• Fentanyl’s roles in overdoses in the United States

To learn more about CDC’s campaign on fentanyl, visit Fentanyl Facts.

Risks of Polysubstance Use

People who use drugs may use multiple substances together or within a short time period. The use of more than one drug, also known as polysubstance use, is common and can be intentional or unintentional. Whether intentional or not, mixing drugs is never safe because the effects from combining drugs may be stronger and more unpredictable than those of one drug alone and can even be deadly.

For example, mixing stimulants—like ecstasy and cocaine—increases the risk of stroke and heart attack, while mixing opioids with other depressants—like benzodiazepines (“benzos”) and/or alcohol—can slow breathing, which could lead to severe brain damage or death

CDC’s campaign on polysubstance use provides information about:

  • The dangers of polysubstance use
  • What to do if you think someone is overdosing

To learn more about CDC’s campaign on polysubstance use, visit Polysubstance Use Facts.

Reversing Opioid Overdoses with Naloxone

Naloxone is a nonaddictive medicine that can reverse an opioid overdose if administered in time. Carrying naloxone and using it on someone who is overdosing on opioids could immediately help save a life. One study found that in most cases of overdose deaths, a bystander was nearby who could have helped prevent the death.

In most states, Good Samaritan lawsexternal icon to protect those who are overdosing and anyone assisting them in an emergency from arrest and criminal prosecution on drug-related charges. Naloxone is available in all 50 states; Puerto Rico; and Washington, DC, and often without a prescription.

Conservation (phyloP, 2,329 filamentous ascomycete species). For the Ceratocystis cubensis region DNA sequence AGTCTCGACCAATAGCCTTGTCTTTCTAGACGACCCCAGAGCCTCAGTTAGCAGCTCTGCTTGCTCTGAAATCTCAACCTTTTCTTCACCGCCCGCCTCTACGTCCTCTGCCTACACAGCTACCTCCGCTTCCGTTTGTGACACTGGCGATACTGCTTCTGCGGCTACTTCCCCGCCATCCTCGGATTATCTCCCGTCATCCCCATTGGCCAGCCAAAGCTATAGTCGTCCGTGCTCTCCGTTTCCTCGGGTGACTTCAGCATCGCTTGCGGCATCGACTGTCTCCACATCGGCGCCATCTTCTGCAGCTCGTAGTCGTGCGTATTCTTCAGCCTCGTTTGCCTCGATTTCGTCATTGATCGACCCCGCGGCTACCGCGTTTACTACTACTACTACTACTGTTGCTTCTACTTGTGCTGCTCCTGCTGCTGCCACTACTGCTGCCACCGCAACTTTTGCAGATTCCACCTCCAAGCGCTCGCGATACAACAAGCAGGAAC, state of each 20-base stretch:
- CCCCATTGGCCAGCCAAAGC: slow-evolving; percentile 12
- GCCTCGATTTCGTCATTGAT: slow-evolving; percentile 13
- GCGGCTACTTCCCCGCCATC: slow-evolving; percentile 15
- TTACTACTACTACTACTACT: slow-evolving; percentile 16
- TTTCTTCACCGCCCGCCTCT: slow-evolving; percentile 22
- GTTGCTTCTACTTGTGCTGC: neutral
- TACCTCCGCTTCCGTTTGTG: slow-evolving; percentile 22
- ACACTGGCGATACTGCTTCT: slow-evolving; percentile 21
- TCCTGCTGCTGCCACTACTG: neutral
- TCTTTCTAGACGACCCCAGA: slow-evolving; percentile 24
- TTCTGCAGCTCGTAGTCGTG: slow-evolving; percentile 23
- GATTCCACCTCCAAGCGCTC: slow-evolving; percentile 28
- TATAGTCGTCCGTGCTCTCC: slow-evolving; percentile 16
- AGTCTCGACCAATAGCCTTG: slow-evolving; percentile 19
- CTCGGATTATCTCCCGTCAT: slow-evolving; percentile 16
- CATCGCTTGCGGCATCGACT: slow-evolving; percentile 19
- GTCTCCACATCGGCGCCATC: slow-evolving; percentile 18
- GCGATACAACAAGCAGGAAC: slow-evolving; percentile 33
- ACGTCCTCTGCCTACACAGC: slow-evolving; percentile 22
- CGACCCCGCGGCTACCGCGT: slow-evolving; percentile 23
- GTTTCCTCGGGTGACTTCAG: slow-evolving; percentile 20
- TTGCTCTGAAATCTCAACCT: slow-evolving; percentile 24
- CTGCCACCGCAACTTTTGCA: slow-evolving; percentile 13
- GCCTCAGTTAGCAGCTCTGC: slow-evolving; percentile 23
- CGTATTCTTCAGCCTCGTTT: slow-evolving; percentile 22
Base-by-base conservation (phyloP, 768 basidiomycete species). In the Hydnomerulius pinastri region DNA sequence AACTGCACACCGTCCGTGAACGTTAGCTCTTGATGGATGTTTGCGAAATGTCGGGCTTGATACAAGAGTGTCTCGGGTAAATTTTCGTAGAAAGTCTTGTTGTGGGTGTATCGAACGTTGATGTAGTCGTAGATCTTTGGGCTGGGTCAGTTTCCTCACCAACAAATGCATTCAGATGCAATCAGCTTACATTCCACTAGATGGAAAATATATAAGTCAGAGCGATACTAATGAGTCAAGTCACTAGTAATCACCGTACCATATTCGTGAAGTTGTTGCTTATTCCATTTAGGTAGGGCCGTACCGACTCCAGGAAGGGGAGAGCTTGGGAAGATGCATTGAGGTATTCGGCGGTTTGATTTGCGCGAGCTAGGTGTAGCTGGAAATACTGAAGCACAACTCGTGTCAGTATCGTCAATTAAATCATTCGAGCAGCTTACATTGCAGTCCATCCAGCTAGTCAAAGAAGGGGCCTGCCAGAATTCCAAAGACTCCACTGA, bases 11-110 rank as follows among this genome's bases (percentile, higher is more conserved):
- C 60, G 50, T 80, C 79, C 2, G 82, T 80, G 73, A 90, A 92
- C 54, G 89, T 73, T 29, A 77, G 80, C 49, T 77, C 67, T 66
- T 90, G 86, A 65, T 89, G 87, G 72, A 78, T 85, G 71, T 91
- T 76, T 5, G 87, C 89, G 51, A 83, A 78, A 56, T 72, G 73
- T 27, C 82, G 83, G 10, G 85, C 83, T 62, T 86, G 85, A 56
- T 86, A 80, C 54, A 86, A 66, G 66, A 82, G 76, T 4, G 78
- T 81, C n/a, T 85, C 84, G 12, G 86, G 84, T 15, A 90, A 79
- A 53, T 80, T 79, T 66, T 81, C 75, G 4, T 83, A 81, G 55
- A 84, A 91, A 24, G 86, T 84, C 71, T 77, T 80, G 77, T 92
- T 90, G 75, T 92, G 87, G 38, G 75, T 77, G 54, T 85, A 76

CDC’s campaign on naloxone provides information about:

  • The lifesaving benefits of naloxone
  • How to use naloxone
  • Who should carry naloxone
  • Naloxone availability in the United States.."
    Overdose deaths
     

Wednesday, January 19, 2022

Fiber: The Carb That Helps You Manage Diabetes

"Fiber is part of a healthy diet and can provide a range of health benefits. It can be especially important in preventing or managing diabetes. Learn more about the surprising role of fiber.

We all need fiber to keep our internal plumbing humming like a fine-tuned engine. But most US adults  only get about half the fiber they need each day. You wouldn’t skip out on maintaining your car with the necessary gasoline and oil, right? Then why do it to your body?

Here’s the scoop. Fiber is a type of carbohydrate found mainly in fruits, vegetables, whole grains, and legumes. It helps keep you regular, but it offers many other health benefits as well, especially for people with diabetes or prediabetes.

Health Benefits of Fiber

If you have diabetes or prediabetes, fiber is your friend because it helps with blood sugar control and weight management. It can also lower your risk of heart disease and some cancers. Specifically, fiber can help: